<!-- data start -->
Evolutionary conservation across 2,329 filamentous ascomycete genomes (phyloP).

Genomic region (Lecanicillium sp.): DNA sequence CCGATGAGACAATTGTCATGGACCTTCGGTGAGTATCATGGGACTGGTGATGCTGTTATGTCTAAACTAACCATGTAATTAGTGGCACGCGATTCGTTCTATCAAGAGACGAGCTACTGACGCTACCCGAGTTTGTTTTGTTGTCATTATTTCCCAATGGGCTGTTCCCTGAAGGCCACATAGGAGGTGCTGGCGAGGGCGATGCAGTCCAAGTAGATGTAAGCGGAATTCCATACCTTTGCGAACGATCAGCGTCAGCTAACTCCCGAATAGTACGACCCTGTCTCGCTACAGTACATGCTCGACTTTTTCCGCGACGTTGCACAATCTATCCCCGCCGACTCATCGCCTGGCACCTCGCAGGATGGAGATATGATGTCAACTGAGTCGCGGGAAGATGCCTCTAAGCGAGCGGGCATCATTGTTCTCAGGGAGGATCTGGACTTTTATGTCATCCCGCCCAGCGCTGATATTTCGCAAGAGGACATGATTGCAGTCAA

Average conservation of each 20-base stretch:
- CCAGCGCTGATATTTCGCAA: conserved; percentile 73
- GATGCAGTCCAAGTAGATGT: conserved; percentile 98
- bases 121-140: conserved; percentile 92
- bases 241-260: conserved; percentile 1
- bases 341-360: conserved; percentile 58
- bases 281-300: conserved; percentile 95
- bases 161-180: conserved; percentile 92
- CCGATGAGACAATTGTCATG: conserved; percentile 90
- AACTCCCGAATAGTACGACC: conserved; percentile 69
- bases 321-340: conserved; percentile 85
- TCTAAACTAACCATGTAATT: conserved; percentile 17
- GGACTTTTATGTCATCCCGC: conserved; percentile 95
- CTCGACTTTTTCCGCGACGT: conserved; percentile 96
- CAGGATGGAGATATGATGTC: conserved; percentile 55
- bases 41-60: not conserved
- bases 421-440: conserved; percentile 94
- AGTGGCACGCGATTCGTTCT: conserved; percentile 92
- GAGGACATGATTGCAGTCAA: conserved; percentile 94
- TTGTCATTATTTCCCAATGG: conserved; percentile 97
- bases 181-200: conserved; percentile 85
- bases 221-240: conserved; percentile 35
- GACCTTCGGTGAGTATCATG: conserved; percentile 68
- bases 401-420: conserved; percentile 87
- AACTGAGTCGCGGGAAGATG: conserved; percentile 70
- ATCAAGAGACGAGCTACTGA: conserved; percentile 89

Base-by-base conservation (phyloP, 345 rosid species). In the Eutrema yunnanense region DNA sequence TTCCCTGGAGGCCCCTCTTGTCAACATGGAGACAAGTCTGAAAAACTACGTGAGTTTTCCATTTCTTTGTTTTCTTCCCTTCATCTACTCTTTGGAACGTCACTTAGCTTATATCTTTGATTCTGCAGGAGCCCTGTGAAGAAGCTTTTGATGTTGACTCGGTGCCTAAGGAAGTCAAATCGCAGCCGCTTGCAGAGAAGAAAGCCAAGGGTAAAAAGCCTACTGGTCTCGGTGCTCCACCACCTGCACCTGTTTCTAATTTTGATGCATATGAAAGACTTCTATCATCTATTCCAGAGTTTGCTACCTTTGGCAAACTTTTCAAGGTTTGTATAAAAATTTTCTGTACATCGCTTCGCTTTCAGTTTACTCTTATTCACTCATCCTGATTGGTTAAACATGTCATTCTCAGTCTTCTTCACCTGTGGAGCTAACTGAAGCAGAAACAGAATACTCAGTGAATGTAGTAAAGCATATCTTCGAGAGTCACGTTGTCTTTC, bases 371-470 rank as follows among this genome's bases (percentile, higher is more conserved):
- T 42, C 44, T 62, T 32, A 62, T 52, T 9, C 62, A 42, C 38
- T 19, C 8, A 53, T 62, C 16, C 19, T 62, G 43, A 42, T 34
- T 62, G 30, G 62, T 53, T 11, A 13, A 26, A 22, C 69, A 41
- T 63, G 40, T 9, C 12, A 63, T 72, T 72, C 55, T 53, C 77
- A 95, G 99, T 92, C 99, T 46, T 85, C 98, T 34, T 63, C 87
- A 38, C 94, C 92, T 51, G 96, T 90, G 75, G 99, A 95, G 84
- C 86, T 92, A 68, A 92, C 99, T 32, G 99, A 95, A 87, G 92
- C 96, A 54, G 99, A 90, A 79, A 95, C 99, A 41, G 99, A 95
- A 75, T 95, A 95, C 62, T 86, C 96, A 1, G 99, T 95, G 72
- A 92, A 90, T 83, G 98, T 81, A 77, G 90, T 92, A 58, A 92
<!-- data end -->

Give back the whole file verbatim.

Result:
Evolutionary conservation across 2,329 filamentous ascomycete genomes (phyloP).

Genomic region (Lecanicillium sp.): DNA sequence CCGATGAGACAATTGTCATGGACCTTCGGTGAGTATCATGGGACTGGTGATGCTGTTATGTCTAAACTAACCATGTAATTAGTGGCACGCGATTCGTTCTATCAAGAGACGAGCTACTGACGCTACCCGAGTTTGTTTTGTTGTCATTATTTCCCAATGGGCTGTTCCCTGAAGGCCACATAGGAGGTGCTGGCGAGGGCGATGCAGTCCAAGTAGATGTAAGCGGAATTCCATACCTTTGCGAACGATCAGCGTCAGCTAACTCCCGAATAGTACGACCCTGTCTCGCTACAGTACATGCTCGACTTTTTCCGCGACGTTGCACAATCTATCCCCGCCGACTCATCGCCTGGCACCTCGCAGGATGGAGATATGATGTCAACTGAGTCGCGGGAAGATGCCTCTAAGCGAGCGGGCATCATTGTTCTCAGGGAGGATCTGGACTTTTATGTCATCCCGCCCAGCGCTGATATTTCGCAAGAGGACATGATTGCAGTCAA

Average conservation of each 20-base stretch:
- CCAGCGCTGATATTTCGCAA: conserved; percentile 73
- GATGCAGTCCAAGTAGATGT: conserved; percentile 98
- bases 121-140: conserved; percentile 92
- bases 241-260: conserved; percentile 1
- bases 341-360: conserved; percentile 58
- bases 281-300: conserved; percentile 95
- bases 161-180: conserved; percentile 92
- CCGATGAGACAATTGTCATG: conserved; percentile 90
- AACTCCCGAATAGTACGACC: conserved; percentile 69
- bases 321-340: conserved; percentile 85
- TCTAAACTAACCATGTAATT: conserved; percentile 17
- GGACTTTTATGTCATCCCGC: conserved; percentile 95
- CTCGACTTTTTCCGCGACGT: conserved; percentile 96
- CAGGATGGAGATATGATGTC: conserved; percentile 55
- bases 41-60: not conserved
- bases 421-440: conserved; percentile 94
- AGTGGCACGCGATTCGTTCT: conserved; percentile 92
- GAGGACATGATTGCAGTCAA: conserved; percentile 94
- TTGTCATTATTTCCCAATGG: conserved; percentile 97
- bases 181-200: conserved; percentile 85
- bases 221-240: conserved; percentile 35
- GACCTTCGGTGAGTATCATG: conserved; percentile 68
- bases 401-420: conserved; percentile 87
- AACTGAGTCGCGGGAAGATG: conserved; percentile 70
- ATCAAGAGACGAGCTACTGA: conserved; percentile 89

Base-by-base conservation (phyloP, 345 rosid species). In the Eutrema yunnanense region DNA sequence TTCCCTGGAGGCCCCTCTTGTCAACATGGAGACAAGTCTGAAAAACTACGTGAGTTTTCCATTTCTTTGTTTTCTTCCCTTCATCTACTCTTTGGAACGTCACTTAGCTTATATCTTTGATTCTGCAGGAGCCCTGTGAAGAAGCTTTTGATGTTGACTCGGTGCCTAAGGAAGTCAAATCGCAGCCGCTTGCAGAGAAGAAAGCCAAGGGTAAAAAGCCTACTGGTCTCGGTGCTCCACCACCTGCACCTGTTTCTAATTTTGATGCATATGAAAGACTTCTATCATCTATTCCAGAGTTTGCTACCTTTGGCAAACTTTTCAAGGTTTGTATAAAAATTTTCTGTACATCGCTTCGCTTTCAGTTTACTCTTATTCACTCATCCTGATTGGTTAAACATGTCATTCTCAGTCTTCTTCACCTGTGGAGCTAACTGAAGCAGAAACAGAATACTCAGTGAATGTAGTAAAGCATATCTTCGAGAGTCACGTTGTCTTTC, bases 371-470 rank as follows among this genome's bases (percentile, higher is more conserved):
- T 42, C 44, T 62, T 32, A 62, T 52, T 9, C 62, A 42, C 38
- T 19, C 8, A 53, T 62, C 16, C 19, T 62, G 43, A 42, T 34
- T 62, G 30, G 62, T 53, T 11, A 13, A 26, A 22, C 69, A 41
- T 63, G 40, T 9, C 12, A 63, T 72, T 72, C 55, T 53, C 77
- A 95, G 99, T 92, C 99, T 46, T 85, C 98, T 34, T 63, C 87
- A 38, C 94, C 92, T 51, G 96, T 90, G 75, G 99, A 95, G 84
- C 86, T 92, A 68, A 92, C 99, T 32, G 99, A 95, A 87, G 92
- C 96, A 54, G 99, A 90, A 79, A 95, C 99, A 41, G 99, A 95
- A 75, T 95, A 95, C 62, T 86, C 96, A 1, G 99, T 95, G 72
- A 92, A 90, T 83, G 98, T 81, A 77, G 90, T 92, A 58, A 92